My heart has been heavy the last 24 hours after hearing the news of Steve Austin passing away.
Like so many around the world would say, we never met in person, but his character and kindness made me feel like we lived nearby.
Steve was many things including a husband and father to two gorgeous kids (plus a pet miniature pig – really). To me, he was the guy I first read about in the Huffington Post in 2017 who told a public story I’d heard too often in private; ‘I was a pastor who attempted suicide.’
Steve became a light and large voice when it came to the precarious place mental health and faith converge. He created podcasts, great social media and wrote books on the subject of mental health and faith with genuine beauty. In fact, his latest book is due for the release in July. It is called Hiding in the Pews. And this is where our worlds and work collided.
In January I put out a call on Instagram for people to write to me with their story which I would try put into a poem. Steve was one of the first to message, asking me to write a poem about a pastor who attempted suicide. I had sat with a few pastors in my previous career who had been there too, so I typed something up on my typewriter, took a photo and sent through the poem. Days later he asked permission to use it in his new book. He also sent me chapter 2 to read. My eyes leaked when I read of his own deeply traumatic experiences as a child. He wrote so beautifully on things so very difficult to reconcile. Sexual abuse is a soul-thief and Steve gifted us ringside tickets to what fighting your way back to the light looks like.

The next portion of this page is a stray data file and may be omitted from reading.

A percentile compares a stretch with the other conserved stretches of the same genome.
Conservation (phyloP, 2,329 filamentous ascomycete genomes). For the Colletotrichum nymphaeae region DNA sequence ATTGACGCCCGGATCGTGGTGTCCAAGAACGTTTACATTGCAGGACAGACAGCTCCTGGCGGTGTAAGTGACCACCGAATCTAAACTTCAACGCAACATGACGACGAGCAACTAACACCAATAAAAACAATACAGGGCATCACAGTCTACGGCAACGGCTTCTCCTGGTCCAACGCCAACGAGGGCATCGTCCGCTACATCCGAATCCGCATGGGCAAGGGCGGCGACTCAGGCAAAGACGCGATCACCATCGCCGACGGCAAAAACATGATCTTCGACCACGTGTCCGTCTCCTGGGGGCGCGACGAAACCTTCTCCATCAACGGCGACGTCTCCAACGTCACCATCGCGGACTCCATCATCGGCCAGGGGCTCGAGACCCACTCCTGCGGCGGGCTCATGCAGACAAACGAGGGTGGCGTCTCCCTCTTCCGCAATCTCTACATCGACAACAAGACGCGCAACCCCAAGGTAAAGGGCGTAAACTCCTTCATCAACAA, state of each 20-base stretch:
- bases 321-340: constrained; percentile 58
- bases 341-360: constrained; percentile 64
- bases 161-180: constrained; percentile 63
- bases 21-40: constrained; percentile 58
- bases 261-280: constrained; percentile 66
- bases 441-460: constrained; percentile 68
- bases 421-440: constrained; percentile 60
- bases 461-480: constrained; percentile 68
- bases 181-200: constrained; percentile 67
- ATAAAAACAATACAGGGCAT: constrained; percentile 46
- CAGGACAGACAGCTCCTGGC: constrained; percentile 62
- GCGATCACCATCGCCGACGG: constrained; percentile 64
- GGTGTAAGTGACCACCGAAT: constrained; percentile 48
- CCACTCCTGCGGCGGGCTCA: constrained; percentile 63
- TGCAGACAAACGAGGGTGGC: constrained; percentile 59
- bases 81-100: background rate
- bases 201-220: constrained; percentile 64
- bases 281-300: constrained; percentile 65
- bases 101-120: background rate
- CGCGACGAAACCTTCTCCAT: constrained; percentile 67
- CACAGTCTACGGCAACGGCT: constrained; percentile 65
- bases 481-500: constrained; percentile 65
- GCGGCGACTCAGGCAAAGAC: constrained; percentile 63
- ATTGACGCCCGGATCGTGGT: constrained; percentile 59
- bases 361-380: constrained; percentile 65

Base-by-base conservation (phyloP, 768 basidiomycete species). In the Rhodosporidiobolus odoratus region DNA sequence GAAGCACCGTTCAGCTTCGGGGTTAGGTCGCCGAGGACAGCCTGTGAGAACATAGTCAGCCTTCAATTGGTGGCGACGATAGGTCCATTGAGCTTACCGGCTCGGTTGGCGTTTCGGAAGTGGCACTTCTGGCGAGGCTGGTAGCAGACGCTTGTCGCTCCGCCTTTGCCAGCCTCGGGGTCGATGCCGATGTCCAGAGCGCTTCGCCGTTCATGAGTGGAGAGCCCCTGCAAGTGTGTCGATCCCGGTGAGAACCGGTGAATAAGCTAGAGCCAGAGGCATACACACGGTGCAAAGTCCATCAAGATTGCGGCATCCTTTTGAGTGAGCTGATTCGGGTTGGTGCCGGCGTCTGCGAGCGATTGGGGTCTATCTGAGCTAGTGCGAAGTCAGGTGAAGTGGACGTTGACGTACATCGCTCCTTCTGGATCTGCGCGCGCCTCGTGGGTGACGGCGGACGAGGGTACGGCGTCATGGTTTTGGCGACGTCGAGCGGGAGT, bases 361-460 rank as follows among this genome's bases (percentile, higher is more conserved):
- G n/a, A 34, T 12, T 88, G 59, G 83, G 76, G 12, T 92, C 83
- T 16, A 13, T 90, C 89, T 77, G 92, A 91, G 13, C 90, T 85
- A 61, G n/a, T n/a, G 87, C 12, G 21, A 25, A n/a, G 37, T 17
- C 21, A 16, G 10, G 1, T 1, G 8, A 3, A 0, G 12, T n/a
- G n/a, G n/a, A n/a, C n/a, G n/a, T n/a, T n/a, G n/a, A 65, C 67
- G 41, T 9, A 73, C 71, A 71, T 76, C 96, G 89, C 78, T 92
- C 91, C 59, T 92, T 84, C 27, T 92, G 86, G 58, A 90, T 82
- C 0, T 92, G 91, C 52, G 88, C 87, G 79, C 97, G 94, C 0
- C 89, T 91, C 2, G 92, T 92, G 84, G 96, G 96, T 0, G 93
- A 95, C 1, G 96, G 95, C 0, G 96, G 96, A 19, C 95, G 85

I will miss Steve’s Alabama voice and mastery with words. I will miss encouraging each other. I will miss promoting each other’s books and event. I will miss Steve’s emails. I will miss Steve’s letters…
You see, I have a typewritten letter in the top draw of my typing desk. When he showcased his new (old) typewriter on Twitter, I said we must be pen pals. I have several typewriters so we would type letters, take photos and send them to each other via Twitter. In early December last year, I received a cool typewritten letter via post. All the way from Alabama USA to Queensland Australia. It was on rare vintage stationery he’d found somewhere.
It feels right to frame this letter in Steve’s memory. He liked to call me his friend. I will still call him mine; After all, if Hebrews 12 is right, Steve is part of the great cloud of witnesses, whose memory serves to surround and encourage us. His life reminds us of how truly messy Grace is, particularly if you stand firm among those marginalised, voiceless and misunderstood by mainstream religion.
So Steve, listen up. You wrote an endorsement that is printed on the back of my book The Wrestle. You said my poetry is ‘honest and hopeful, fierce and fragile.’ But I can’t think of any better words to describe you, my friend! So, this is how I will remember you.
Our deepest condolences to Lindsey and the kids. The details of how Steve died are not public, but whatever they are, we mourn with you. A memorial fund has been set up here if you’d like to give.